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I am trying to compare slopes of a simple model with a polynomial effect in R:

> fit = lm(y ~ poly(x, 2)*w, data = df)

here x is a continuous variable, and w a categorical effect with 2 levels

I tried to do so using sim_slopes from the interactions package, but I get a subscript out of bound error :

> sim_slopes(fit, pred=x, modx=w, johnson_neyman = FALSE)
Error in summat[if (make.names(pred) != pred) bt(pred) else pred, ] : subscript out of bounds 

fitting a model where x is not polynomial works

I am assuming this error is because poly(x, 2) generates two variables (poly(x,2)1 and poly(x,2)2, the linear and orthogonal squared term), but in the original data there is only one x variable? I looked into the sim_slopes documentation and there is a mention about polynomial variables under data:

data: Optional, default is NULL. You may provide the data used to fit the model. This can be a better way to get mean values for centering and can be crucial for models with variable transformations in the formula (e.g., log(x)) or polynomial terms (e.g., poly(x, 2)). You will see a warning if the function detects problems that would likely be solved by providing the data with this argument and the function will attempt to retrieve the original data from the global environment.

However it is unclear how to provide the data. I tried to add the argument data=poly(x, 2) and different variations of this but it still gives me the same out of bounds error message

Anyone has a clue on how to use sim_slope with a polynomial variable?

here is an example to test it out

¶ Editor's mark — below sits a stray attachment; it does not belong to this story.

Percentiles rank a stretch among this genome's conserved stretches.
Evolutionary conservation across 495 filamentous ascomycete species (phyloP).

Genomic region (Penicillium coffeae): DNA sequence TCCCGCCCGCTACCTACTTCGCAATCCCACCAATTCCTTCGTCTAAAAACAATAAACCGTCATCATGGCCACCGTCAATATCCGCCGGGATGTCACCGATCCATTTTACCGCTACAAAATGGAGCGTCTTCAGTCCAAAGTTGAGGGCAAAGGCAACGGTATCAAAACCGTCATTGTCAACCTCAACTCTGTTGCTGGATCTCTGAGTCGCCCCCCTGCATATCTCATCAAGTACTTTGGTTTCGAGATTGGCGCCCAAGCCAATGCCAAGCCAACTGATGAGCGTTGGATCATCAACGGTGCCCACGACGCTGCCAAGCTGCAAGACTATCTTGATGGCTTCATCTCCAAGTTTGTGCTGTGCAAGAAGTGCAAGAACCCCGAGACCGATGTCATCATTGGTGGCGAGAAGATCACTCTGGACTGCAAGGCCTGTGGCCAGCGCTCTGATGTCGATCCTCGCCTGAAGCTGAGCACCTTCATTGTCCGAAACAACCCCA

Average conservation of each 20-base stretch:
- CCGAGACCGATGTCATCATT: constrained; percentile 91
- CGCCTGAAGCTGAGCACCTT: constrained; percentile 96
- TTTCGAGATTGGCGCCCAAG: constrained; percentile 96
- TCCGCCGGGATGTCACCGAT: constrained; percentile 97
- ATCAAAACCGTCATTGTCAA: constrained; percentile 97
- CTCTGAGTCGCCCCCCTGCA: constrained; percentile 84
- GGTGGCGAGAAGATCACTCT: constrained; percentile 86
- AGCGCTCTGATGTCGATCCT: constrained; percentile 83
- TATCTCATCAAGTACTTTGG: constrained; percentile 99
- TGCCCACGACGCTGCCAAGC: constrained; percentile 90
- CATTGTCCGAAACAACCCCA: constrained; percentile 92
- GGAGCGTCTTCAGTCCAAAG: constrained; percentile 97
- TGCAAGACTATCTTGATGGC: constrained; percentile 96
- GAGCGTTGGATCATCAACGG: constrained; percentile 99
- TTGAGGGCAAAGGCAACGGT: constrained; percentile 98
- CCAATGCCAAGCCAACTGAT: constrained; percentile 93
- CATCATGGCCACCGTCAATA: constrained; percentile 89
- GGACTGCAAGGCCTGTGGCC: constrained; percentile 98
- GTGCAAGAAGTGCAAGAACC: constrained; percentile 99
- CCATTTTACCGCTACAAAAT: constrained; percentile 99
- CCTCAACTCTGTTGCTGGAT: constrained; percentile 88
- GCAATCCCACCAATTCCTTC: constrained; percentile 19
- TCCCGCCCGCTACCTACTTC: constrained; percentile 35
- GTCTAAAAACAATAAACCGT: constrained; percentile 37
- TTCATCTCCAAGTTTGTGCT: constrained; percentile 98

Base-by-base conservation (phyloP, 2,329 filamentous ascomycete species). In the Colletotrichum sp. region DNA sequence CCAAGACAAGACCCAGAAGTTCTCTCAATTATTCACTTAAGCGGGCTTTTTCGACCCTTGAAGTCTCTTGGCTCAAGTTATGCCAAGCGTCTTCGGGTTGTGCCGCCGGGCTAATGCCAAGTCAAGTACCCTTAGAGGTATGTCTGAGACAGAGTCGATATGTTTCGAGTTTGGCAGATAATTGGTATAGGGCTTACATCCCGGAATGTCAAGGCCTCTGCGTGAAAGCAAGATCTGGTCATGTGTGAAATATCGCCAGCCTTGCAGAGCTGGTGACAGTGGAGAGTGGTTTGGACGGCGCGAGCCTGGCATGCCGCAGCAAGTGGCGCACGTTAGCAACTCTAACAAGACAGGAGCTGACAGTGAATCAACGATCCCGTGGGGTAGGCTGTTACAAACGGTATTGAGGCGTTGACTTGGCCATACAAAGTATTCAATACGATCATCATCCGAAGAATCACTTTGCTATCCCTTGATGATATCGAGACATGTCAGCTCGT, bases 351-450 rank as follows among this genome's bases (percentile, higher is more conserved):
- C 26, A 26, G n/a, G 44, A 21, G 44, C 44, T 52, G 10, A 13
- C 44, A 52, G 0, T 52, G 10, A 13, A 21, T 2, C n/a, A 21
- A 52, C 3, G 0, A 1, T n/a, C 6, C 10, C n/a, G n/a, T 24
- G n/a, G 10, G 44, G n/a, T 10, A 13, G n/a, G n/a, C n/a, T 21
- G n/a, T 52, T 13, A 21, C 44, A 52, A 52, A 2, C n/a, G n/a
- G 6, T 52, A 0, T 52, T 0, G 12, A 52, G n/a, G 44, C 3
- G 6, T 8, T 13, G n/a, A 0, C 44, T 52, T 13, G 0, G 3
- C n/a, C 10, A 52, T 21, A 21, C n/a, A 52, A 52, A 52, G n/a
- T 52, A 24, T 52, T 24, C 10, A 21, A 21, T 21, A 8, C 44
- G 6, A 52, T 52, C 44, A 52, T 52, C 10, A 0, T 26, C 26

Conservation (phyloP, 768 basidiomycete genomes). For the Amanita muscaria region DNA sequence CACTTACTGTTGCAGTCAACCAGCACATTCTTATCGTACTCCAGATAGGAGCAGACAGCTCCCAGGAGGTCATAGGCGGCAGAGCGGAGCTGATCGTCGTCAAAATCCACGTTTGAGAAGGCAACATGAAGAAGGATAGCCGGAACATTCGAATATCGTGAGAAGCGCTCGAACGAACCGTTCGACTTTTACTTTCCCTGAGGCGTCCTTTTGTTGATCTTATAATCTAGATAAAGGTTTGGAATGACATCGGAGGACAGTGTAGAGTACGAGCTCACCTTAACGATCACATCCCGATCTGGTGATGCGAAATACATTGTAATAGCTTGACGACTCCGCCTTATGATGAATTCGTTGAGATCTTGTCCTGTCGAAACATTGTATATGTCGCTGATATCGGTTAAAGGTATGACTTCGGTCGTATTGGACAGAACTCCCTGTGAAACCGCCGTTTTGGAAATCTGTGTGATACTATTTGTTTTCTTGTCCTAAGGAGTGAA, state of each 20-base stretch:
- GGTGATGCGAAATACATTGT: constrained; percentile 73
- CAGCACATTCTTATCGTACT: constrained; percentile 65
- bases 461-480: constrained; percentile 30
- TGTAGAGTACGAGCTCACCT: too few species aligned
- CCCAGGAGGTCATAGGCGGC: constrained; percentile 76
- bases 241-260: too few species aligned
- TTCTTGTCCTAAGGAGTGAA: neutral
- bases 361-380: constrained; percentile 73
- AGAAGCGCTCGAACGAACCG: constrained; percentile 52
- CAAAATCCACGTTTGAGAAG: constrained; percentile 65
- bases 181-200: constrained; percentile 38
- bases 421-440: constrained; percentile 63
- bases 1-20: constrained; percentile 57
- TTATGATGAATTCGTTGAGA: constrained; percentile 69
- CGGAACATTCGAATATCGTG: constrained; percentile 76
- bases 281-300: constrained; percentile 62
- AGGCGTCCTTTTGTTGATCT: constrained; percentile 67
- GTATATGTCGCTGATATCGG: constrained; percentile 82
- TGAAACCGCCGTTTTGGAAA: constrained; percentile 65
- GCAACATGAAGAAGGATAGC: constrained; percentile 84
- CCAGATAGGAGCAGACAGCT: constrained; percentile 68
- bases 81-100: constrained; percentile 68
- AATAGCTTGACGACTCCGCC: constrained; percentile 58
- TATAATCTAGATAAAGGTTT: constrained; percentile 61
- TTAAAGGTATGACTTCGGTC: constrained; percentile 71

x <- runif(50, 0, 20) 
y<- 0.5*x^2 - x  -1 + rnorm(50, 0, .1) 
w <- sample( c("A", "B"), 50, replace=TRUE)
df<- data.frame(x, y, w)

fit=lm(y~poly(x,2)*w, data=df) 
sim_slopes(fit, pred=x, modx=w, johnson_neyman = FALSE, data=df)
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    $\begingroup$ Did you supply the dataset that contains the variables you are using to fit the model? If you are not using a dataset (your variables are just in the environment), make a dataset out of them and use it to fit the model and then supply that dataset to the function. $\endgroup$
    – Noah
    Sep 6, 2023 at 23:35
  • $\begingroup$ I did try using the argument data = <name of data frame> but it still doesn't work $\endgroup$
    – user396108
    Sep 7, 2023 at 1:05
  • $\begingroup$ supplying the data x or poly(x,2) does also not work (using my example in the post) $\endgroup$
    – user396108
    Sep 7, 2023 at 1:13

1 Answer 1

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This looks like a bug in the package, and you should bring it up with its author. For now, you can avoid poly(), which is likely the problematic function, by explicitly providing the variable and its square:

fit <- lm(y ~ (x + I(x^2)) * w, data = df) 
sim_slopes(fit, pred = 'x', modx = 'w', johnson_neyman = FALSE, data = df)

# SIMPLE SLOPES ANALYSIS 
# 
# Slope of x when w = B: 
#   
#   Est.   S.E.    t val.      p
# ------- ------ --------- ------
#   10.69   0.00   2607.11   0.00
# 
# Slope of x when w = A: 
#   
#   Est.   S.E.    t val.      p
# ------- ------ --------- ------
#   10.70   0.00   2793.12   0.00

This produces sensible results for me and they align with those from marginaleffects:

library("marginaleffects")
slopes(fit, variables = "x", newdata = datagrid(w = unique, x = mean))

# Term Estimate Std. Error    z Pr(>|z|)   S 2.5 % 97.5 % w    x
#    x     10.7    0.00383 2794   <0.001 Inf  10.7   10.7 A 11.7
#    x     10.7    0.00410 2607   <0.001 Inf  10.7   10.7 B 11.7

The marginaleffects results are consistent when using poly() instead:

fit <- lm(y ~ poly(x, 2) * w, data = df) 
slopes(fit, variables = "x", newdata = datagrid(w = unique, x = mean))

# Term Estimate Std. Error    z Pr(>|z|)   S 2.5 % 97.5 % w    x
#    x     10.7    0.00383 2794   <0.001 Inf  10.7   10.7 A 11.7
#    x     10.7    0.00410 2607   <0.001 Inf  10.7   10.7 B 11.7
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  • $\begingroup$ Thanks that helps! I'll try both methods on my data! $\endgroup$
    – user396108
    Sep 8, 2023 at 0:33

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